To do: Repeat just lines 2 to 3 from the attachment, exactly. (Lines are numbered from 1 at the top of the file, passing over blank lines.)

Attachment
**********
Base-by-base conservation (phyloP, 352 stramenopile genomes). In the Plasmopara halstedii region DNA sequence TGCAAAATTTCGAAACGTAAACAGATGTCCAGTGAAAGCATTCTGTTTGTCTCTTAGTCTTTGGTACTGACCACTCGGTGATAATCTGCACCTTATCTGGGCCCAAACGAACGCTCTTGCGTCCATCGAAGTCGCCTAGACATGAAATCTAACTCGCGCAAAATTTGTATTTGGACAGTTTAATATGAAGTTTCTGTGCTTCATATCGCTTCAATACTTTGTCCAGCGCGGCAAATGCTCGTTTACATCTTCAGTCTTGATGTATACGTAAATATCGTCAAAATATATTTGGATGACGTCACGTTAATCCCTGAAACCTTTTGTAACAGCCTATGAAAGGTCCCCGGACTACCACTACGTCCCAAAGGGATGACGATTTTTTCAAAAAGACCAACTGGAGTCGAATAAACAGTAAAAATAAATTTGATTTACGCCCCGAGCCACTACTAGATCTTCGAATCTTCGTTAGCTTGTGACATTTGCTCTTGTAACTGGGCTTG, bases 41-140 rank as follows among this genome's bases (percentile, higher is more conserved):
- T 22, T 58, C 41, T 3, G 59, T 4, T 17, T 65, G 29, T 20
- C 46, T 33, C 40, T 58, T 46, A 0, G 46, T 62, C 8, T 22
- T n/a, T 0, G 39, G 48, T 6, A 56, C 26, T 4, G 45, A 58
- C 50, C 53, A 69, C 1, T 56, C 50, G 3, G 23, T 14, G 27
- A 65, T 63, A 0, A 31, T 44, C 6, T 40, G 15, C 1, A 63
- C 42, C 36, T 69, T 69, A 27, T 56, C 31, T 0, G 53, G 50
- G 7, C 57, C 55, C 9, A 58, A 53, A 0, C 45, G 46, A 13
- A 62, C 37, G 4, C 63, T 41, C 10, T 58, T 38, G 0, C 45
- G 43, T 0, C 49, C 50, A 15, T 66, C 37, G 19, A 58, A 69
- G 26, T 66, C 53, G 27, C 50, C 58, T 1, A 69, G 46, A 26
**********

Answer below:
- T 22, T 58, C 41, T 3, G 59, T 4, T 17, T 65, G 29, T 20
- C 46, T 33, C 40, T 58, T 46, A 0, G 46, T 62, C 8, T 22